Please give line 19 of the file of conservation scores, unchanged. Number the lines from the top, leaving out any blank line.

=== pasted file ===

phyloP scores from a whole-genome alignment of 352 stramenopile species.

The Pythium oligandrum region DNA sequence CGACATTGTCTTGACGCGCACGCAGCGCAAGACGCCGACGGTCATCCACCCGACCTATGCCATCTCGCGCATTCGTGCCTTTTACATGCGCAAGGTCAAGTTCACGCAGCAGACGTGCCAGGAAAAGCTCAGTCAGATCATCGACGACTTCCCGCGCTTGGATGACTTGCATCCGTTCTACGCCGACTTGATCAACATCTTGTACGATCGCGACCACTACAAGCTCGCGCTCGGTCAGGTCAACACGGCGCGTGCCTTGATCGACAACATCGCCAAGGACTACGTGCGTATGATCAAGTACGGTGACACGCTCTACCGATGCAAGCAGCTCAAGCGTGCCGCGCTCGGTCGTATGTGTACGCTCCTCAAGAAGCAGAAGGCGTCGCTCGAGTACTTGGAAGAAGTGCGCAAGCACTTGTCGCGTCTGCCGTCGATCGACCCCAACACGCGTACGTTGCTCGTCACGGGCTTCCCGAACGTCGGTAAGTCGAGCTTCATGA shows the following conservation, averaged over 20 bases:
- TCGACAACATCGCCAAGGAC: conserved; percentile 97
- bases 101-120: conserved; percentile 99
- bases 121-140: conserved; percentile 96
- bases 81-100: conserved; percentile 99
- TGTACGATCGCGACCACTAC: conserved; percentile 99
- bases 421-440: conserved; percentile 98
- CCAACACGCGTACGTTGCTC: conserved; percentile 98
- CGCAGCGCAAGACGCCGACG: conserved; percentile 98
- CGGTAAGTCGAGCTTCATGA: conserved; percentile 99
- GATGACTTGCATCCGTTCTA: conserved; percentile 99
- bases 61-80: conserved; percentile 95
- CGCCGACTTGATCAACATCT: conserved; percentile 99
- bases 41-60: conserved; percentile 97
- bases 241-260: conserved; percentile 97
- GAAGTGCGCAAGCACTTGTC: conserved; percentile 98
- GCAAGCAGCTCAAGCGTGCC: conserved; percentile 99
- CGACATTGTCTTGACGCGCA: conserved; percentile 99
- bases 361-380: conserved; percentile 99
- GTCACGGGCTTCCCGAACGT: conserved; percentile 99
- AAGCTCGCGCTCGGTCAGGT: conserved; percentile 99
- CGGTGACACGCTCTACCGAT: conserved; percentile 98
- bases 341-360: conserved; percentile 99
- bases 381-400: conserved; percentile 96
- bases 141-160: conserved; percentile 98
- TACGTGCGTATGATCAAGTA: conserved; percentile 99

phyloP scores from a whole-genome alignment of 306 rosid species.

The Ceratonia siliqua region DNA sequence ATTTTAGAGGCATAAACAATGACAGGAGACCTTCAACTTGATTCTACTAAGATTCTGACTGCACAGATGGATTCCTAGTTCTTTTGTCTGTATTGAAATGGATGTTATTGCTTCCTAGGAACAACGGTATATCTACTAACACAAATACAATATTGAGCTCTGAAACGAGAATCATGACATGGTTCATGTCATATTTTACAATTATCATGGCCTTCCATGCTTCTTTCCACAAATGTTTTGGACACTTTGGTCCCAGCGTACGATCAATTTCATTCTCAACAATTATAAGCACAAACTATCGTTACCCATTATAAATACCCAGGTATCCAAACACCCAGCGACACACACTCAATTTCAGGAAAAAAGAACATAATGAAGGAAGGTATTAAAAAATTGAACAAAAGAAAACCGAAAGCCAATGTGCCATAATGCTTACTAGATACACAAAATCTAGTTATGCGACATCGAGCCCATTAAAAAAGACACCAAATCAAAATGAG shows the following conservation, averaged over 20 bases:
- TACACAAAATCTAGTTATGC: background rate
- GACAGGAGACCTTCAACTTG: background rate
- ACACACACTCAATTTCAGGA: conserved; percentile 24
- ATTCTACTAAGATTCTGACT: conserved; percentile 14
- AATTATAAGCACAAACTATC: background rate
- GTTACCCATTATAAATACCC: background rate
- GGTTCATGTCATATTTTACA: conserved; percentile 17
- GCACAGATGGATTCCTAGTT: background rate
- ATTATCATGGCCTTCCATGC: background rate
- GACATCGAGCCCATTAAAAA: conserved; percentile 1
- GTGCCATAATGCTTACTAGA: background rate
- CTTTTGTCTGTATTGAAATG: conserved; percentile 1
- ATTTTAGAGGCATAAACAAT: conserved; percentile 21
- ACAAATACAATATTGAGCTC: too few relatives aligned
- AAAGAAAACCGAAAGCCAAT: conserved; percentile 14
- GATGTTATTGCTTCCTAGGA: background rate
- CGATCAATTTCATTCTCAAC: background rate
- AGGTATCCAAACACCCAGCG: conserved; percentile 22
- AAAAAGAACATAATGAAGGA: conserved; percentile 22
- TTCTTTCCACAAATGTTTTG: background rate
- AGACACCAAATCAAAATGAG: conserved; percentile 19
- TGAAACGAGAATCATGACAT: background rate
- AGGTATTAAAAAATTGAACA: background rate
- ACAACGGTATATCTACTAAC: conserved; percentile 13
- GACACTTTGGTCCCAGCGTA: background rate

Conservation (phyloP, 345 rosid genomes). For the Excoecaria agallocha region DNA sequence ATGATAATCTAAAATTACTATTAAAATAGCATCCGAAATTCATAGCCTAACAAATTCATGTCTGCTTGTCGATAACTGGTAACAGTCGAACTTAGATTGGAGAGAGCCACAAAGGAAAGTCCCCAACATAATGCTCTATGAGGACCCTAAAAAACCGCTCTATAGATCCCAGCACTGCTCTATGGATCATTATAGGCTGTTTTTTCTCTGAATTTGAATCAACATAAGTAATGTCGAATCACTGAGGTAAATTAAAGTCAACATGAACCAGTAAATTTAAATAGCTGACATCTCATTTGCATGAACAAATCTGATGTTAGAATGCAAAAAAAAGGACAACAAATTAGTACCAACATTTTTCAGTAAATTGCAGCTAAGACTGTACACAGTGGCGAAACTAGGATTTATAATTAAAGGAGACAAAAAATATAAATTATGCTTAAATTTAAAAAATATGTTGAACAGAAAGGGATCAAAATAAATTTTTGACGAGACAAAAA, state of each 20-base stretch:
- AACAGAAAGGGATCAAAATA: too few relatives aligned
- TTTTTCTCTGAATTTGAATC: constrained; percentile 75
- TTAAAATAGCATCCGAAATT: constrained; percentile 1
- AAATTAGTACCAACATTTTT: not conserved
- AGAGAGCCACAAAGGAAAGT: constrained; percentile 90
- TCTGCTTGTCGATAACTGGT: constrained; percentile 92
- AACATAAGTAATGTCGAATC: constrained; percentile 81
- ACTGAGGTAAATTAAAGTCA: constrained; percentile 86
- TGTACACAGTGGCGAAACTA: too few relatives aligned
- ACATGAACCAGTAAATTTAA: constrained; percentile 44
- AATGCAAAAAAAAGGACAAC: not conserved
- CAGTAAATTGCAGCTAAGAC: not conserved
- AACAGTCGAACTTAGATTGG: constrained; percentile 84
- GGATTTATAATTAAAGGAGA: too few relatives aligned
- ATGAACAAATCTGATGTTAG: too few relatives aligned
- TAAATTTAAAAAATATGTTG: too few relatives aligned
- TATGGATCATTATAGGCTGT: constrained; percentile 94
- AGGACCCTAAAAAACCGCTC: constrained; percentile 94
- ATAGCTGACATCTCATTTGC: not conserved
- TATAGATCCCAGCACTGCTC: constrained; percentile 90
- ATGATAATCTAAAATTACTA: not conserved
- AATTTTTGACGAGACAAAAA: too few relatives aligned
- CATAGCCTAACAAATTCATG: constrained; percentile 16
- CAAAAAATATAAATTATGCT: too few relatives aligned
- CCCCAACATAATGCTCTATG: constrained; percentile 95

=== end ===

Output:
- CGACATTGTCTTGACGCGCA: conserved; percentile 99